AUSTRALIA’S property market upswing is expected to “peter out” in 2018 given the outlook for interest rates, cooling house prices and tighter lending restrictions, according to consulting firm Deloitte.
The Deloitte Real Estate Outlook 2018 launched today paints a generally positive picture for the real estate sector this year, but one not without risk.
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The report noted the current residential property upswing had seen strong price inflation of around 47 per cent across the capital cities since December 2012, driven largely by Sydney and Melbourne.
It found slower price growth in the Brisbane market in 2017 likely reflected low employment growth and the risks of oversupply in the apartment segment, but that may have bottomed out.
Looking ahead, Deloitte expects underlying demand for residential property in Australia to remain solid, with strong population and jobs growth expected to continue into 2020.
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The outlook for construction activity in the near term varies across the states, according to Deloitte’s report.
Housing construction fell in Queensland last year after reaching its peak in mid 2016.
“Despite population growth edging higher, housing construction is likely to remain relatively flat in the near term,” the report said.
Deloitte real estate national lead partner Alex Collinson said the road ahead for the property industry looked more certain, although some markets would not be as buoyant as they had been.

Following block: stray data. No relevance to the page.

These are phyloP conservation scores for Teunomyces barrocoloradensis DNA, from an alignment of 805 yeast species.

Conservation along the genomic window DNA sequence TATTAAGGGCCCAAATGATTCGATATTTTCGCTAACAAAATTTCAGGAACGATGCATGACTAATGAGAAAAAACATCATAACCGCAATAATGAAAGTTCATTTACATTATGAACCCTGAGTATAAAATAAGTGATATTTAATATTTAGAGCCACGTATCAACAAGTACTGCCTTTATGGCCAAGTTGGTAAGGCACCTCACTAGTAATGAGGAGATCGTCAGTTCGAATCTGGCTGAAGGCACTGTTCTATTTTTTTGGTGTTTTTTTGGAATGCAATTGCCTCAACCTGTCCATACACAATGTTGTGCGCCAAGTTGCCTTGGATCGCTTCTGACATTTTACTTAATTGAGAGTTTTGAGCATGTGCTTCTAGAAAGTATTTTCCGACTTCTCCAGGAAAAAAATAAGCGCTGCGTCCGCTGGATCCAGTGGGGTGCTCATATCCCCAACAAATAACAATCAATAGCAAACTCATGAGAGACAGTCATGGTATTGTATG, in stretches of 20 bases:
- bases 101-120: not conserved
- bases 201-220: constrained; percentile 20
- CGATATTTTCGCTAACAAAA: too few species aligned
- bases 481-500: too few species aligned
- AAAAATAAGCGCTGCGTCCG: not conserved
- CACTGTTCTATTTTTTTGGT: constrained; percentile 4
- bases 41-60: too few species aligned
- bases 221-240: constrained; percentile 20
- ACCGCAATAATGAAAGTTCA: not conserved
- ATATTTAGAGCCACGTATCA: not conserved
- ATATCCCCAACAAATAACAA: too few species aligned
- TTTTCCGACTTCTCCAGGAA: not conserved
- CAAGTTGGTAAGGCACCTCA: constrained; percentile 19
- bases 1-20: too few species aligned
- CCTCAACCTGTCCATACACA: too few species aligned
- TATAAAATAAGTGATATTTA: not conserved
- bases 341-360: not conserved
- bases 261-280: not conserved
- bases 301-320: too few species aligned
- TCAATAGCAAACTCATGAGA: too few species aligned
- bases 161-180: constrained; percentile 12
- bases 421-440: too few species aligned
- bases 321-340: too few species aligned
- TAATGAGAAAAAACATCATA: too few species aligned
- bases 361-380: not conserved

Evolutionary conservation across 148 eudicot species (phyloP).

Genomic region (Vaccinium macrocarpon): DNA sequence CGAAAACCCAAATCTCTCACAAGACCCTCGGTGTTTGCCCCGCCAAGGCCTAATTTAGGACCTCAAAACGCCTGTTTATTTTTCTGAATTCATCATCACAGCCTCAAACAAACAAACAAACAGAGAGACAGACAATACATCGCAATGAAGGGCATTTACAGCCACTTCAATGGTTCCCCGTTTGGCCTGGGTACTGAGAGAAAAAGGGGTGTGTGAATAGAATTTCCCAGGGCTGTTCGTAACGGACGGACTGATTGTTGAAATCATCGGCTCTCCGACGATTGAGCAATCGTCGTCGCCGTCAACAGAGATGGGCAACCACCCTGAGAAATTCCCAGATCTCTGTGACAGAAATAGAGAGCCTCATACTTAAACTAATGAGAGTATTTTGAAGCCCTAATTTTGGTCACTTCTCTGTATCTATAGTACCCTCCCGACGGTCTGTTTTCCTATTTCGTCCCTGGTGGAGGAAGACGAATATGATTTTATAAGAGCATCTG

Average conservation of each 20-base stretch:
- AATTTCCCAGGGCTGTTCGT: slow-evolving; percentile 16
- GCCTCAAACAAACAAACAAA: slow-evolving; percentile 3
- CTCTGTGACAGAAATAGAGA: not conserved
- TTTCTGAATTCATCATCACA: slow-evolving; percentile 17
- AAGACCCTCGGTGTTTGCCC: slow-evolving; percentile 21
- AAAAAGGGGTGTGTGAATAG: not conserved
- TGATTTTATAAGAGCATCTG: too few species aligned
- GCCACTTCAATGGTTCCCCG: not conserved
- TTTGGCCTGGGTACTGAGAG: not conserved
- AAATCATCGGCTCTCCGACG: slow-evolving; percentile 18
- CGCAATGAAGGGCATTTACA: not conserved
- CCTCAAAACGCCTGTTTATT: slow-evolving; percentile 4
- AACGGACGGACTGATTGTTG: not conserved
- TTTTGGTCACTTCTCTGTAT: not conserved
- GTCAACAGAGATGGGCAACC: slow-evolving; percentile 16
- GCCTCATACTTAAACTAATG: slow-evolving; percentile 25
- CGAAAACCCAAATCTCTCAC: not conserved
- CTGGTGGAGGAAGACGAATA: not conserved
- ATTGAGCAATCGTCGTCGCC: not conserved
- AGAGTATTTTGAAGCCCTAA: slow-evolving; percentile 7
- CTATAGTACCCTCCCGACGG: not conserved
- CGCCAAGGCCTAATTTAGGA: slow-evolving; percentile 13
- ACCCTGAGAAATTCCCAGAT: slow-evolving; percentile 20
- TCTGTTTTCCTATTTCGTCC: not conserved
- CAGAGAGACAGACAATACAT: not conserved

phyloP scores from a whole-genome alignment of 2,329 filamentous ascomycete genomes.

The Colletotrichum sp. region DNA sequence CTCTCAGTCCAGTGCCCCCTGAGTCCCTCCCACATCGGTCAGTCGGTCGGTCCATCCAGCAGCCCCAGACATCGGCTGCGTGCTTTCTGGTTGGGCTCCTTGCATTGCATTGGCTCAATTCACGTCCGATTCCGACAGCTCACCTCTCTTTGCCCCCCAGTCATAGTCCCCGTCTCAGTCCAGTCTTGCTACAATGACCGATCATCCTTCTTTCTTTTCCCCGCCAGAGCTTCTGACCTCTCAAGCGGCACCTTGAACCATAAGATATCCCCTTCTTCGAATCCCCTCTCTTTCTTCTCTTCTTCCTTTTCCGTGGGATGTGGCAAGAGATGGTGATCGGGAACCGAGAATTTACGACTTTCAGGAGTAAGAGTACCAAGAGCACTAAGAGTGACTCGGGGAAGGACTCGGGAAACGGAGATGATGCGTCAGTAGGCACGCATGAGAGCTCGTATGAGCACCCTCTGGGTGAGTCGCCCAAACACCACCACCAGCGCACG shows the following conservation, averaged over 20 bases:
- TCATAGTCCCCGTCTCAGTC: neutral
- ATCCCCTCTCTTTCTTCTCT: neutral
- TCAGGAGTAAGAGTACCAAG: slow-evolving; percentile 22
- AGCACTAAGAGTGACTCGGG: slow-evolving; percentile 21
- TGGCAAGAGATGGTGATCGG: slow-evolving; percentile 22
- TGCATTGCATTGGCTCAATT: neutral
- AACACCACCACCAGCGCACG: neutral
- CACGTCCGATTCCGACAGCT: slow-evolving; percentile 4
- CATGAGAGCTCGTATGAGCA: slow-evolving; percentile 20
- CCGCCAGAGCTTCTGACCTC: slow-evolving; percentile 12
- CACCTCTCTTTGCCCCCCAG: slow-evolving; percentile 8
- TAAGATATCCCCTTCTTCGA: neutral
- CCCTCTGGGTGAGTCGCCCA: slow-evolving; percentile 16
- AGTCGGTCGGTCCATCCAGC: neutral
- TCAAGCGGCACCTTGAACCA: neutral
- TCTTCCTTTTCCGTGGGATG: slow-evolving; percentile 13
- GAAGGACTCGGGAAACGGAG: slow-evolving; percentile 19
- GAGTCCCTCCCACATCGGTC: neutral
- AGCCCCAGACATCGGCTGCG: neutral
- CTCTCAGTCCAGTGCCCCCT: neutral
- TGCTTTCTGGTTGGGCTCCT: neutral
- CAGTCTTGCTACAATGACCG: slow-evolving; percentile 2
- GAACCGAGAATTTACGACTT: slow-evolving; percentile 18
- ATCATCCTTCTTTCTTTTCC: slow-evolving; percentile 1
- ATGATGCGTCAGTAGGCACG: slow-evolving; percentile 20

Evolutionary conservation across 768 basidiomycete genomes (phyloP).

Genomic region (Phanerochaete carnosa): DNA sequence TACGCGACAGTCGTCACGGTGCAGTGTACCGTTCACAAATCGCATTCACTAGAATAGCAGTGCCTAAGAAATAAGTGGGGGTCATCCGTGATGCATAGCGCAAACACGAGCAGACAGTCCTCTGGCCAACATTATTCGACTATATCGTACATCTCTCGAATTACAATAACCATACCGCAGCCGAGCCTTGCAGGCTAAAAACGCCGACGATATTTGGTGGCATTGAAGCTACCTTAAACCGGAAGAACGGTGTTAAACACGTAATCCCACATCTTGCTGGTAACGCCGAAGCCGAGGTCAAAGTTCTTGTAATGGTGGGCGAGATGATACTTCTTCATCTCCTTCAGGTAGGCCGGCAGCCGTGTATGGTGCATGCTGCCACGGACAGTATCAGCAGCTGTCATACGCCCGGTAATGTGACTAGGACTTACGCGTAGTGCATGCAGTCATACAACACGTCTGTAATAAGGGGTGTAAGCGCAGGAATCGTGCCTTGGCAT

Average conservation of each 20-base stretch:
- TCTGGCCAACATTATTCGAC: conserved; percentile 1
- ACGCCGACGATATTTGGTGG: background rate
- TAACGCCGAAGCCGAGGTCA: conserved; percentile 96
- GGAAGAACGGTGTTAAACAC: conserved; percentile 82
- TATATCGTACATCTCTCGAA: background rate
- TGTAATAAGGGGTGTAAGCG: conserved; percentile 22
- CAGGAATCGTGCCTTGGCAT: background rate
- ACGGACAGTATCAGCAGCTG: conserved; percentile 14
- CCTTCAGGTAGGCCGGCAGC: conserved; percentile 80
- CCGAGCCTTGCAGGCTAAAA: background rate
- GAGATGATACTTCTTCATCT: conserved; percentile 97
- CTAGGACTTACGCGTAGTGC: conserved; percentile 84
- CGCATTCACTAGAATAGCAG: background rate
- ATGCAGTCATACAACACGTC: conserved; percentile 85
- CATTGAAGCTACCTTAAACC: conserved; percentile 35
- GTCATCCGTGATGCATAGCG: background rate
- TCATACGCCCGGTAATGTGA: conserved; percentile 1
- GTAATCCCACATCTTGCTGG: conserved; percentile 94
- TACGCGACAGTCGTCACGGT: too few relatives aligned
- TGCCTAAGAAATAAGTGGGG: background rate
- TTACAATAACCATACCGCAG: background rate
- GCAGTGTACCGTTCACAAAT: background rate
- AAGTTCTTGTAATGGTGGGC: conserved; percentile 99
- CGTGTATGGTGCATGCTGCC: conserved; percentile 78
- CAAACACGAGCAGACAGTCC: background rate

The report’s macro-economic outlook for 2018 has Australia remaining at the upper end of developed economies for projected growth, supported by population growth and links to Asia.
But household debt has escalated, with house prices and our household debt to income ratio now the second highest in the world — behind only Switzerland.
“The good news though is that global economic growth picked up during 2017, driven greatly by Asian economies,” Deloitte Access Economics economist Kristian Kolding said.
The Deloitte Real Estate Outlook 2018 also considers the impact of the banking royal commission, which starts hearings in March.
The report noted the inquiry may raise the effective cost of borrowing, as banks were likely to respond by continuing to limit lending to risky initiatives, including some property development and foreign borrowers.